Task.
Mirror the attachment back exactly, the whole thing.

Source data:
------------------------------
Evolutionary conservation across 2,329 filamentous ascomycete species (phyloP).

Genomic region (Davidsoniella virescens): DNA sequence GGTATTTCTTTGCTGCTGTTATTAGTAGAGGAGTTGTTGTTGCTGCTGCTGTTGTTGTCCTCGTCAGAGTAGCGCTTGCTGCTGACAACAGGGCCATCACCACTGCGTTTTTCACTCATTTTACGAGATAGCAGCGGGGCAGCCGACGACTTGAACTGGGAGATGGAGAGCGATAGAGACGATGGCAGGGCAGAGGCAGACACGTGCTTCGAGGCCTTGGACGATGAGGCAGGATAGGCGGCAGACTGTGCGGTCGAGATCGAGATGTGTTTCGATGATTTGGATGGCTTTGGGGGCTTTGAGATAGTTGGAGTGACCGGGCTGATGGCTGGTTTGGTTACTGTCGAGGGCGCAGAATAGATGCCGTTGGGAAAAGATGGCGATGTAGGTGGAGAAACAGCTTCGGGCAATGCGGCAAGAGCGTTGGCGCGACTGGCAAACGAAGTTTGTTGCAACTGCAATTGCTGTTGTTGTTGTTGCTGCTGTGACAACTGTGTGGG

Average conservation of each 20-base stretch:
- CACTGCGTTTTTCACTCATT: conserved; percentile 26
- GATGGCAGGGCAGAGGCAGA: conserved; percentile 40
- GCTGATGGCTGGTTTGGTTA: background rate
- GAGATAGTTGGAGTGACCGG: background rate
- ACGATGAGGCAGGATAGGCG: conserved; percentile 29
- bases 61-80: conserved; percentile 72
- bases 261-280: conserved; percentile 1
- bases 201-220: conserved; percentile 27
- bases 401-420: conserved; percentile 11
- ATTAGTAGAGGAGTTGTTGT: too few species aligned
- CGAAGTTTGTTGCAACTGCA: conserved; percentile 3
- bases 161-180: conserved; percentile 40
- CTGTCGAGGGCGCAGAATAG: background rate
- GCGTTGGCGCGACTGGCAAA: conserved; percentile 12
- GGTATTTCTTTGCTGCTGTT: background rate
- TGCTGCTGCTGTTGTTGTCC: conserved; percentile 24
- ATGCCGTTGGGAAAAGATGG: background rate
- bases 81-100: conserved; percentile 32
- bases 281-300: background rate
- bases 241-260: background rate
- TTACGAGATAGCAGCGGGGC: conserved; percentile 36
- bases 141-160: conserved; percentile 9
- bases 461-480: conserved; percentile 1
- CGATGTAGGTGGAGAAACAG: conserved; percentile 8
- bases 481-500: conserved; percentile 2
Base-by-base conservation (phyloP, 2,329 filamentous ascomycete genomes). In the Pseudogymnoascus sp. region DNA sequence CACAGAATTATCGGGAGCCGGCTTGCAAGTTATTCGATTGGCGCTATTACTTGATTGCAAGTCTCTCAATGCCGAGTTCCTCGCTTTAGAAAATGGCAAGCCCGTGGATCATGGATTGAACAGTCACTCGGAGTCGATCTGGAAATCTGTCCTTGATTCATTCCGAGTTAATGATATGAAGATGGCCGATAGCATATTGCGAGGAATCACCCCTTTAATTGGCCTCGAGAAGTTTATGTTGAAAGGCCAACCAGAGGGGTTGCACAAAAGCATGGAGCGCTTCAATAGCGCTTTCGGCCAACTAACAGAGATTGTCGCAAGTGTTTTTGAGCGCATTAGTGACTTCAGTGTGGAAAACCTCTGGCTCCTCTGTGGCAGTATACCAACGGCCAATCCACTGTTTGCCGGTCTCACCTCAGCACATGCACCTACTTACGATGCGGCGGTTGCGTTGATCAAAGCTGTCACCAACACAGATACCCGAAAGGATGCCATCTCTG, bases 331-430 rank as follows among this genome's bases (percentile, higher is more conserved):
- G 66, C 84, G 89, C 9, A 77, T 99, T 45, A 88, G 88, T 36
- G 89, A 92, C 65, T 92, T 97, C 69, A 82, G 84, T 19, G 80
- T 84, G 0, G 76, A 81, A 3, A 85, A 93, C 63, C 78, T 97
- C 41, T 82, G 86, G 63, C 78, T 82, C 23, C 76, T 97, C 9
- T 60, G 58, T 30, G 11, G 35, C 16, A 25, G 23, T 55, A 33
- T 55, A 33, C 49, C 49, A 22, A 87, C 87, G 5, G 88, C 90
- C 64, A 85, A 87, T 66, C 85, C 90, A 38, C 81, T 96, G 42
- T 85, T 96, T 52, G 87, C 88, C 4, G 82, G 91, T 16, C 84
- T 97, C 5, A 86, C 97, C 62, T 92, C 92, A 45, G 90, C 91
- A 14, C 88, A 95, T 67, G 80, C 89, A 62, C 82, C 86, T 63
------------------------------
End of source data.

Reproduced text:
Evolutionary conservation across 2,329 filamentous ascomycete species (phyloP).

Genomic region (Davidsoniella virescens): DNA sequence GGTATTTCTTTGCTGCTGTTATTAGTAGAGGAGTTGTTGTTGCTGCTGCTGTTGTTGTCCTCGTCAGAGTAGCGCTTGCTGCTGACAACAGGGCCATCACCACTGCGTTTTTCACTCATTTTACGAGATAGCAGCGGGGCAGCCGACGACTTGAACTGGGAGATGGAGAGCGATAGAGACGATGGCAGGGCAGAGGCAGACACGTGCTTCGAGGCCTTGGACGATGAGGCAGGATAGGCGGCAGACTGTGCGGTCGAGATCGAGATGTGTTTCGATGATTTGGATGGCTTTGGGGGCTTTGAGATAGTTGGAGTGACCGGGCTGATGGCTGGTTTGGTTACTGTCGAGGGCGCAGAATAGATGCCGTTGGGAAAAGATGGCGATGTAGGTGGAGAAACAGCTTCGGGCAATGCGGCAAGAGCGTTGGCGCGACTGGCAAACGAAGTTTGTTGCAACTGCAATTGCTGTTGTTGTTGTTGCTGCTGTGACAACTGTGTGGG

Average conservation of each 20-base stretch:
- CACTGCGTTTTTCACTCATT: conserved; percentile 26
- GATGGCAGGGCAGAGGCAGA: conserved; percentile 40
- GCTGATGGCTGGTTTGGTTA: background rate
- GAGATAGTTGGAGTGACCGG: background rate
- ACGATGAGGCAGGATAGGCG: conserved; percentile 29
- bases 61-80: conserved; percentile 72
- bases 261-280: conserved; percentile 1
- bases 201-220: conserved; percentile 27
- bases 401-420: conserved; percentile 11
- ATTAGTAGAGGAGTTGTTGT: too few species aligned
- CGAAGTTTGTTGCAACTGCA: conserved; percentile 3
- bases 161-180: conserved; percentile 40
- CTGTCGAGGGCGCAGAATAG: background rate
- GCGTTGGCGCGACTGGCAAA: conserved; percentile 12
- GGTATTTCTTTGCTGCTGTT: background rate
- TGCTGCTGCTGTTGTTGTCC: conserved; percentile 24
- ATGCCGTTGGGAAAAGATGG: background rate
- bases 81-100: conserved; percentile 32
- bases 281-300: background rate
- bases 241-260: background rate
- TTACGAGATAGCAGCGGGGC: conserved; percentile 36
- bases 141-160: conserved; percentile 9
- bases 461-480: conserved; percentile 1
- CGATGTAGGTGGAGAAACAG: conserved; percentile 8
- bases 481-500: conserved; percentile 2
Base-by-base conservation (phyloP, 2,329 filamentous ascomycete genomes). In the Pseudogymnoascus sp. region DNA sequence CACAGAATTATCGGGAGCCGGCTTGCAAGTTATTCGATTGGCGCTATTACTTGATTGCAAGTCTCTCAATGCCGAGTTCCTCGCTTTAGAAAATGGCAAGCCCGTGGATCATGGATTGAACAGTCACTCGGAGTCGATCTGGAAATCTGTCCTTGATTCATTCCGAGTTAATGATATGAAGATGGCCGATAGCATATTGCGAGGAATCACCCCTTTAATTGGCCTCGAGAAGTTTATGTTGAAAGGCCAACCAGAGGGGTTGCACAAAAGCATGGAGCGCTTCAATAGCGCTTTCGGCCAACTAACAGAGATTGTCGCAAGTGTTTTTGAGCGCATTAGTGACTTCAGTGTGGAAAACCTCTGGCTCCTCTGTGGCAGTATACCAACGGCCAATCCACTGTTTGCCGGTCTCACCTCAGCACATGCACCTACTTACGATGCGGCGGTTGCGTTGATCAAAGCTGTCACCAACACAGATACCCGAAAGGATGCCATCTCTG, bases 331-430 rank as follows among this genome's bases (percentile, higher is more conserved):
- G 66, C 84, G 89, C 9, A 77, T 99, T 45, A 88, G 88, T 36
- G 89, A 92, C 65, T 92, T 97, C 69, A 82, G 84, T 19, G 80
- T 84, G 0, G 76, A 81, A 3, A 85, A 93, C 63, C 78, T 97
- C 41, T 82, G 86, G 63, C 78, T 82, C 23, C 76, T 97, C 9
- T 60, G 58, T 30, G 11, G 35, C 16, A 25, G 23, T 55, A 33
- T 55, A 33, C 49, C 49, A 22, A 87, C 87, G 5, G 88, C 90
- C 64, A 85, A 87, T 66, C 85, C 90, A 38, C 81, T 96, G 42
- T 85, T 96, T 52, G 87, C 88, C 4, G 82, G 91, T 16, C 84
- T 97, C 5, A 86, C 97, C 62, T 92, C 92, A 45, G 90, C 91
- A 14, C 88, A 95, T 67, G 80, C 89, A 62, C 82, C 86, T 63